Stage three required a trip to the local farm supply store for a Victor trap that is absolutely, positively guaranteed to rid one of any gopher problem.  This one pokes little spring loaded daggers through any varmint that dares pass over the trigger pan!  When I got home with the new trap, it was promptly tested for functionality.  Repeated setting and tripping with a stick revealed that it would require driving the Big Red Ford over the trigger pan to release the daggers!  Now, this gopher is big, but no way is he heavy enough to make this thing work!  Back in the box and returned to the store.

Stage four was purchased in exchange for the returned trap.  This is a rubber boot with a garden hose attachment that clamps to a vehicle tail pipe.  Instructions say to attach the boot, poke the garden hose in the hole, pack dirt tight around the hose, and run the vehicle for 20 to 30 minutes.  Now this is absolutely, positively, without doubt, gonna kill any gopher on the planet.  Just to be sure, I ran the old diesel truck for an hour with that contraption hooked up.  Next mornin': Two more of them danged little signs on a stick!

Stage five:  Time to get serious!  My ammo supply contains some .38 special shot shells.  These were gathered and loaded into my Colt Trooper revolver.  I opened the hole under the largest dirt pile, plopped into a lawn chair, and waited for Mr. Gopher to come plug his hole.  Three times in the next hour, Mr. Gopher poked his nose out for one millisecond, and darted back to begin pushing dirt up into the opening.  Three times I fired into the moving dirt as it was being bulldozed.  Three times the tiny shot in the .38's would not penetrate the dirt enough to touch the gopher.  Three times I have been awakened by the recurring nightmare of the tiny voice shouting, as Mr. Gopher scurried back into his inner sanctum, "Ha Ha, missed again!"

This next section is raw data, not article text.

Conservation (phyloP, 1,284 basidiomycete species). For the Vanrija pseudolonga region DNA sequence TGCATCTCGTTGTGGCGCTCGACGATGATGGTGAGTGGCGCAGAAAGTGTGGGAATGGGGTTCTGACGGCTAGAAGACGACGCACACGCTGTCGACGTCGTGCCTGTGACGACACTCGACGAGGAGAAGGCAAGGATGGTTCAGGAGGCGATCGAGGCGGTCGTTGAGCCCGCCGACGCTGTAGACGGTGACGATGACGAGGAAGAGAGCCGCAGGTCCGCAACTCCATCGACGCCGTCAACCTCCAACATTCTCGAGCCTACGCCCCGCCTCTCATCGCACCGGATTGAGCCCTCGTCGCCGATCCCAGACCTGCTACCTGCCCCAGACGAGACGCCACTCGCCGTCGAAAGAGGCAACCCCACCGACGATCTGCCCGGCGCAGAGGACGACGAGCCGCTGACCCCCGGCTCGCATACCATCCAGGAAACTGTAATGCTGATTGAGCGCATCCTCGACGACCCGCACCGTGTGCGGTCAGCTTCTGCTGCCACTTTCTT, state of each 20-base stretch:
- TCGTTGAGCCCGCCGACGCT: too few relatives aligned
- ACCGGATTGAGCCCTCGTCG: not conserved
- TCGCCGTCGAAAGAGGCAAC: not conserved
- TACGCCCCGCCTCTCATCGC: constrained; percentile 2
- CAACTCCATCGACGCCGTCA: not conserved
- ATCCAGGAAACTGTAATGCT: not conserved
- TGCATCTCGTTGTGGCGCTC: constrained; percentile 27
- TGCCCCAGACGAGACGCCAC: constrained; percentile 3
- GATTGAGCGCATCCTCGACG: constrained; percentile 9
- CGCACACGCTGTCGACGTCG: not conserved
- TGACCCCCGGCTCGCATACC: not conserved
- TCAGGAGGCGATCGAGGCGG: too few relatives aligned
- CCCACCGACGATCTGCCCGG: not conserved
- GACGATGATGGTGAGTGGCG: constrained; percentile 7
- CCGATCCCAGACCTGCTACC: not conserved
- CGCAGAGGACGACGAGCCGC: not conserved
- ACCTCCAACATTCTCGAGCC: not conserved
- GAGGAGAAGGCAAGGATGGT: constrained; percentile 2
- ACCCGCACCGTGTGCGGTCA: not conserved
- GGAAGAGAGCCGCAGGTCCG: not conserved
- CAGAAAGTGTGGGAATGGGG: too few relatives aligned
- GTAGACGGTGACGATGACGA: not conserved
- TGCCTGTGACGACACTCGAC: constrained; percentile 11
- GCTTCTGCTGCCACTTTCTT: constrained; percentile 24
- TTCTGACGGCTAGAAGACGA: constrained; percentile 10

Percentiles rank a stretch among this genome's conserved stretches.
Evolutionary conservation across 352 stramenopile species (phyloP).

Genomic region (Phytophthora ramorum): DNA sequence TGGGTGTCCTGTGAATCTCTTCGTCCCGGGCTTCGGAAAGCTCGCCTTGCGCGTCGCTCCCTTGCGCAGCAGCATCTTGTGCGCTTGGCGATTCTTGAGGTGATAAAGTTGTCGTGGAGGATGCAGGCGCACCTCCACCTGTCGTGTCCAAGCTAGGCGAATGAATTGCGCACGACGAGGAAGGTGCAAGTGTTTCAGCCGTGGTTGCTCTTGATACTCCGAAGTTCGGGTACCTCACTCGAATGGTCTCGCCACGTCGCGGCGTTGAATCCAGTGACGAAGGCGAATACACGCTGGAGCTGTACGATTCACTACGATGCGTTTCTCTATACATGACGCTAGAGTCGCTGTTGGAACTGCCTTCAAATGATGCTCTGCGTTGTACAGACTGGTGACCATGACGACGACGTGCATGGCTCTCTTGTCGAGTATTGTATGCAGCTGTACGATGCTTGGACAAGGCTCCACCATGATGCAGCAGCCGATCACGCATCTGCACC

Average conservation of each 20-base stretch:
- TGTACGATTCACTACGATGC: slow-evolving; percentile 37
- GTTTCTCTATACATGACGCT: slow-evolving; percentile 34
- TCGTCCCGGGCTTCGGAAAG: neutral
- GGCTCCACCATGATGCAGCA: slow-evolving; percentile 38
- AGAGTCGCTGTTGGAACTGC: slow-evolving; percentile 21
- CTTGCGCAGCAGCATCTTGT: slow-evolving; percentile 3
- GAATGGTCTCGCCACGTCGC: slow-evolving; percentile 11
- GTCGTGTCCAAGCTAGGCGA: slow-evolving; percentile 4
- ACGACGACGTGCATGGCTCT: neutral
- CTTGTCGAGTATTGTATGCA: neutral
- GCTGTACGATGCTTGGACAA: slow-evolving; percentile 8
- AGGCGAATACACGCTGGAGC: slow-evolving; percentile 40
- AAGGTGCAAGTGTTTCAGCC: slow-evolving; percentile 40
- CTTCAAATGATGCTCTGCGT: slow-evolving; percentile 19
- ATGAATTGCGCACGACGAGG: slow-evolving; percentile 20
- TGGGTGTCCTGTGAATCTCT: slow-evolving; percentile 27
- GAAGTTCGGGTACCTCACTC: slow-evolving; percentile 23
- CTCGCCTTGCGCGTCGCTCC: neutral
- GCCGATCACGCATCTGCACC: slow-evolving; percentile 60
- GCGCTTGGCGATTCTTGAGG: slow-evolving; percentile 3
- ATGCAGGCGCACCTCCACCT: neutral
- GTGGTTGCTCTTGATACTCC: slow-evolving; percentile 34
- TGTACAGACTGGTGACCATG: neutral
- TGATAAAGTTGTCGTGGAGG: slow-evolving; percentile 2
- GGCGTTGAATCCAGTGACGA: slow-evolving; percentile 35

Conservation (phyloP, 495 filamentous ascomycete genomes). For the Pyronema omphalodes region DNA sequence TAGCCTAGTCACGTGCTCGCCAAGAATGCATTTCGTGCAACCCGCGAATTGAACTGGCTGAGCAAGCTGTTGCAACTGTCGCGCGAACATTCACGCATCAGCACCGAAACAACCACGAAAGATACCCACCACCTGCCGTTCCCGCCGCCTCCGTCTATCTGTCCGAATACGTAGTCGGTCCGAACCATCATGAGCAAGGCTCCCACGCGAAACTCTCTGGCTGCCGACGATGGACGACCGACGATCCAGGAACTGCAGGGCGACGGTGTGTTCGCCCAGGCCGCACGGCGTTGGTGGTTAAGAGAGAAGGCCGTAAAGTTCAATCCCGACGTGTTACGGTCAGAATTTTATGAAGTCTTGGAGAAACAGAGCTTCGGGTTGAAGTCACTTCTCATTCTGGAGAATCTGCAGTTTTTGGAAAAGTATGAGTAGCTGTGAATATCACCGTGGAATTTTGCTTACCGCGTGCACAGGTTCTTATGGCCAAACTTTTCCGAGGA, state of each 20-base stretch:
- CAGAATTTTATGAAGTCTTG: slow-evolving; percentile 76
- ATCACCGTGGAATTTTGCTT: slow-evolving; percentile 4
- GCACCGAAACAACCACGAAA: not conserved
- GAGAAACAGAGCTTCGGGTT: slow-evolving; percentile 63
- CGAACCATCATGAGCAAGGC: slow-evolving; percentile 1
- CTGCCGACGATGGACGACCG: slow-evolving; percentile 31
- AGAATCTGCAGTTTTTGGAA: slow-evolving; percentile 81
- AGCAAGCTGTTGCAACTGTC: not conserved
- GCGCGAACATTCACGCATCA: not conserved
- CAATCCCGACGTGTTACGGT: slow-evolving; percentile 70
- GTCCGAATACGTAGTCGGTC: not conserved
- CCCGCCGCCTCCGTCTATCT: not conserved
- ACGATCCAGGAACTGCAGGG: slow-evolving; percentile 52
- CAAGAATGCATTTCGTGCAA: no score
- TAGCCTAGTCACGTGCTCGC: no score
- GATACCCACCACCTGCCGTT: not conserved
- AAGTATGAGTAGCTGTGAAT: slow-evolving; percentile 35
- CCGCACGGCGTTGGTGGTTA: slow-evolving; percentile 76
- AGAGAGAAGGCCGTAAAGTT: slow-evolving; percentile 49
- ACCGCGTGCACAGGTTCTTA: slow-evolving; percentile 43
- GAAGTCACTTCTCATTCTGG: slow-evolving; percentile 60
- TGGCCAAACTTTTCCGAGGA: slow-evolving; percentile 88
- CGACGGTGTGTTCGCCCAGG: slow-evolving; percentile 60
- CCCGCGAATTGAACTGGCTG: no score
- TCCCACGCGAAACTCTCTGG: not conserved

Stage six:  Call in the heavy artillery!  In this case the heavy artillery consisted of Rick's old youth model .410 single shot with 2 1/2 inch field loads containing #6 shot.  Next morning the hole was again unplugged, and the lawn chair wait began.

Gopher Hunter

Didn't take long.  In about 5 minutes Mr. Gopher again started pushing fresh dirt up into the hole.  Guess what folks?  Number 6 shot from a .410 does penetrate that little dab of dirt he was pushing!

Here's Little Heifer's version of the results of the hunt:

Here's the way it actually happened:

Over the next few days, three more of these dangerous carnivores were eliminated from the area using the .410 method.  As my aim improved, finding intact gophers became more difficult.  Jennifer accompanied me on one hunt on Father's Day afternoon.

Jennifer and Pa Pa on Safari

After the shot, she insisted upon using my digger to probe for the dead gopher.  As the first piece came out of the hole, she exclaimed, "Eewww, Pa Pa, this is grossing me out!"  Of course, she didn't stop digging until body parts stopped appearing on the end of her stick!

This month's hillbilly wisdom comes from Steve, the farmer who rents my Mother-in-law's farm in Northwest Missouri:

"When you have a foggy mornin', you'll have rain or snow 100 days later."  "I've kept track of that over the last couple of years, and it happens more often than not."

Well, It's time to shut down here, So . . . .

'Til next time, Keep 'em shootin' straight, shoot 'em often, and above all, BE SAFE!!!!!

Copyright 2002 / 2003 / 2004 - All Rights Reserved

Back to Top